Statement by Cheri Beno on the Whitehawk Pack after being one of their guardians last summer.
By Cheri Beno
On April 2, 2002 the U.S. Fish & Wildlife Service implemented control actions on private land on the East Fork of the Salmon River near Clayton, Idaho. Two gray wolves, members of the Whitehawk Pack were lethally controlled after depredating on a domestic sheep – ONE sheep (lamb) on March. 31.
Necropsies confirmed that the wolves, yearling males, had killed it.
This was the God-awful news I woke up to on April 2. My stomach turned and I thought I would be physically ill. Déjà vu! This couldn’t be happening again.
My name is Cheri Beno. I live in Washington State, but grew up in Colorado. My dad owned a restaurant & bar, but we also owned and produced sheep.
Cattle and sheep producers are great people- it was part of our livelihood – but my dad also instilled in me a great respect and love of the wild things, the predators.
Jeff Wood wrote a fine story in Defenders of Wildlife Conservation Magazine Fall 2001 issue titled "Idaho’s Underdogs." http://www.defenders.org/magazinenew/Fall2001/idaho.pdf. I was fortunate to be part of the program. Here are some of my experiences.
Last year Defenders hired me to help coordinate a new, all-volunteer program we called the Wolf Guardian Project.
Over a period of 3-1/2 months, from June 15 to Sept.30, 2001, thirty-two dedicated volunteers from 7 states joined me at various times in the beautiful Sawtooth National Recreation Area in central Idaho to monitor and protect 3 wolf packs.
First and foremost was the Whitehawk Pack. In the early spring this pack consisted of 4 adults and 9 pups. 8 sheep and 1 guard dog were killed by the pack on a public lands grazing allotment.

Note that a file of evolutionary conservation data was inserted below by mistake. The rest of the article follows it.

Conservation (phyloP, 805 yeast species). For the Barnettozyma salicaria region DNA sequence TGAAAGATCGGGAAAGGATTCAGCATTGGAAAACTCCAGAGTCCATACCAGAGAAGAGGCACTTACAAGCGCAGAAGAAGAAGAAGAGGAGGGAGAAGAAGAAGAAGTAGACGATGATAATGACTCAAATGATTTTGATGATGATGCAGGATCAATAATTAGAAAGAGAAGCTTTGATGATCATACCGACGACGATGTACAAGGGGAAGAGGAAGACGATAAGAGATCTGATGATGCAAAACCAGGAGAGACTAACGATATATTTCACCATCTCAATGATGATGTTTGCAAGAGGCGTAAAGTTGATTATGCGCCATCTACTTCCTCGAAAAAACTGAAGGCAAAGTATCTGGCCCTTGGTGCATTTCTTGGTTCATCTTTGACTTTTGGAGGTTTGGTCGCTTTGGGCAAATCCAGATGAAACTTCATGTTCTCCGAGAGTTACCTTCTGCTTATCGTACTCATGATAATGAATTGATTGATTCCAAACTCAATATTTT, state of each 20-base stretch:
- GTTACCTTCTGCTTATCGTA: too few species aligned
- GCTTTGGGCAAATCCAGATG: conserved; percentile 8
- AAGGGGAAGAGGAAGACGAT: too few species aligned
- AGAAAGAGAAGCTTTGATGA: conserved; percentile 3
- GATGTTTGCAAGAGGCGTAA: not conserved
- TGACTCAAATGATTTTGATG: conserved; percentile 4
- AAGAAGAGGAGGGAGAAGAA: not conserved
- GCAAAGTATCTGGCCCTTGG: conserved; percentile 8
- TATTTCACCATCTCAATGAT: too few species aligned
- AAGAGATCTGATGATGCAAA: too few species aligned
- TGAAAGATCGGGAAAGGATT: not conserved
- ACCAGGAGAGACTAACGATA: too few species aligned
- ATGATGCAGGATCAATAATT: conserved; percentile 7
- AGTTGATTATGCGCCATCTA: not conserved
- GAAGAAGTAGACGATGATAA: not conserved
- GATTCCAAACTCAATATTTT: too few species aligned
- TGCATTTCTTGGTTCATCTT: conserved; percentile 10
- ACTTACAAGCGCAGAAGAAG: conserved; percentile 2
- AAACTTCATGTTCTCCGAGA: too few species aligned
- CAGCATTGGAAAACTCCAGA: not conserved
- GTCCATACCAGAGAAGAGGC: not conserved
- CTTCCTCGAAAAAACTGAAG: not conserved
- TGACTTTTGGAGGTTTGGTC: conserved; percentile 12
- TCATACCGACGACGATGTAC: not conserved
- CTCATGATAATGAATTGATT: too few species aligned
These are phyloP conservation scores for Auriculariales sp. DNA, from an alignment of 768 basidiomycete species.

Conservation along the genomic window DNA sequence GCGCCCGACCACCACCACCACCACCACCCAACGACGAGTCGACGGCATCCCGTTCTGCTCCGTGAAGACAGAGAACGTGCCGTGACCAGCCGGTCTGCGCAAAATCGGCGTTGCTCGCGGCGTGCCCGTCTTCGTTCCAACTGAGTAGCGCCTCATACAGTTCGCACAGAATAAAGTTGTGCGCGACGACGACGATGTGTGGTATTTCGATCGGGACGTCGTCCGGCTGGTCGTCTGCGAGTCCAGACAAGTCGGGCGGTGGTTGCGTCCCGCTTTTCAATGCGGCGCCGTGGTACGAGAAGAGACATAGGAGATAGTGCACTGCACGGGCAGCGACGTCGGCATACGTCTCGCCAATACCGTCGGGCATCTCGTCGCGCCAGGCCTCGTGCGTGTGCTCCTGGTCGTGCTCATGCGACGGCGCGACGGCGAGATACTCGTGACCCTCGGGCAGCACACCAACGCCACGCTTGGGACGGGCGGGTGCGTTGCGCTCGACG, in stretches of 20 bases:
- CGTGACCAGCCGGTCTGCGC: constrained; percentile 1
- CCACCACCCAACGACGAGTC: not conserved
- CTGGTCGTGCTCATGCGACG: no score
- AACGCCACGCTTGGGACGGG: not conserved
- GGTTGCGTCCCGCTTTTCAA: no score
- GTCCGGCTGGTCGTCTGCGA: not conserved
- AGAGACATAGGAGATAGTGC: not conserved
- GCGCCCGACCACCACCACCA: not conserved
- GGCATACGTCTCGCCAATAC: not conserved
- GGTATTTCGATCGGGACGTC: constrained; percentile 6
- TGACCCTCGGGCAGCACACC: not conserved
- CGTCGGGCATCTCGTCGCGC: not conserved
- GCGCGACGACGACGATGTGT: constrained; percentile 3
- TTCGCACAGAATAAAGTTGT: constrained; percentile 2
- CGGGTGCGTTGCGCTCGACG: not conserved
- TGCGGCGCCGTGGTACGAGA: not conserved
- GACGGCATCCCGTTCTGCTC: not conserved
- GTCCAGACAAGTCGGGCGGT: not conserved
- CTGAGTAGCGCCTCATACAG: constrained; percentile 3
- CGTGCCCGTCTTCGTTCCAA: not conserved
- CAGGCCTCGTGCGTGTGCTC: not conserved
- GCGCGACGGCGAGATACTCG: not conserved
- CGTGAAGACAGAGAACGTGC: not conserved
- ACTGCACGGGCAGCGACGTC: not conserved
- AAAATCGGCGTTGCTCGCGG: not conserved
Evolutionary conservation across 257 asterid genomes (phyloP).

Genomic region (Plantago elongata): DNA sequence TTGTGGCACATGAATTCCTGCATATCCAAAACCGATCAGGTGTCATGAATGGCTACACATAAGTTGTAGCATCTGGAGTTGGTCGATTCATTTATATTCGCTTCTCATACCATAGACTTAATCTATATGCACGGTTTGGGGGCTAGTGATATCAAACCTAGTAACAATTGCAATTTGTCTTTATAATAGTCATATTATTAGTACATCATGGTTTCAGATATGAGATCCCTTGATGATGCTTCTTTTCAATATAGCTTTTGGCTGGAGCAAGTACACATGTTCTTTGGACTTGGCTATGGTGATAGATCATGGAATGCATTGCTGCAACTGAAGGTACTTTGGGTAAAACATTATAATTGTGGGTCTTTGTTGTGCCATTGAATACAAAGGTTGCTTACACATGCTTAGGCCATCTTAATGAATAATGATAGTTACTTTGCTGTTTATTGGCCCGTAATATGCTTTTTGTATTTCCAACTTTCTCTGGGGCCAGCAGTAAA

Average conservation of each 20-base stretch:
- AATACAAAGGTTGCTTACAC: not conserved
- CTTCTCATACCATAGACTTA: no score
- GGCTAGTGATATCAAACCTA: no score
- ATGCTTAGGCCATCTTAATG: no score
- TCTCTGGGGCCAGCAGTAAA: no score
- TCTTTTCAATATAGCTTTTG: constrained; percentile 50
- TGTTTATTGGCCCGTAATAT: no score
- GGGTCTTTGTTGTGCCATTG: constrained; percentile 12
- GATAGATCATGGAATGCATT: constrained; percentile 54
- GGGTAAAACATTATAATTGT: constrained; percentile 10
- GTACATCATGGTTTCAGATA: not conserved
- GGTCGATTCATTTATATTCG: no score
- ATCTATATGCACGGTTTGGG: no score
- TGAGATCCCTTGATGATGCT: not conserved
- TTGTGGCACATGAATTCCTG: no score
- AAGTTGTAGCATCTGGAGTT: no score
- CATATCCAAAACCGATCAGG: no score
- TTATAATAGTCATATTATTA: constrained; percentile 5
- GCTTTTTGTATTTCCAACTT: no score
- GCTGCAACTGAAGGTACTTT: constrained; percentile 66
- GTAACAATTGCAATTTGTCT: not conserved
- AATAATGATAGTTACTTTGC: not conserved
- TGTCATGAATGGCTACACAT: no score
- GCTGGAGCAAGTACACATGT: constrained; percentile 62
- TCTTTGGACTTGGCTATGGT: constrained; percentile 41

ADC/Wildlife Services lethally removed 2 adult males, one being the alpha. That left only the alpha female and another male to provide for the 9 pups.
More trouble was expected, so Defenders recruited the Wolf Guardians and sent us into action.
We also monitored and worked with the Wild Horse Pack in and around the Copper Basin near Sun Valley, Idaho and the Landmark Pack north of Stanley.
The Wolf Guardians acted as a crisis management team. Our goal was to reduce conflict between livestock and those endangered gray wolves.
To save the wolves we needed to also protect large bands of sheep. We did this by making it unpleasant for the wolves to even approach livestock.
We used radio telemetry to track and monitor the collared wolves in each pack, both from the ground and from fixed-wing aircraft.
RAG Boxes (Radio-Activated Guard Boxes) were invaluable harassing devices. Signals from the radio collared wolves would trigger and activate powerful strobe lights and ear-piercing noise from loudspeakers, accompanied by us – human activity – yelling, singing, and banging pots and pans. It worked beautifully.
In fact, three of the Guardians managed a fantastic medley of show tunes that we’re sure scared the beJesus out of the Whitehawk pack!
We also experimented with "fladry lines." This is a very inexpensive but effective harassment tool. The lines are simply rope or twine with long strips of plastic flags hanging from it. This "device" has been used successfully in Europe to deter wolves from attacking livestock. We constructed 3 miles of fladry and would run this line through the forest or meadows where the sheep graze and bed down.
In addition, we also erected and maintained transportable electric fencing. This was used to corral the bands of sheep at night.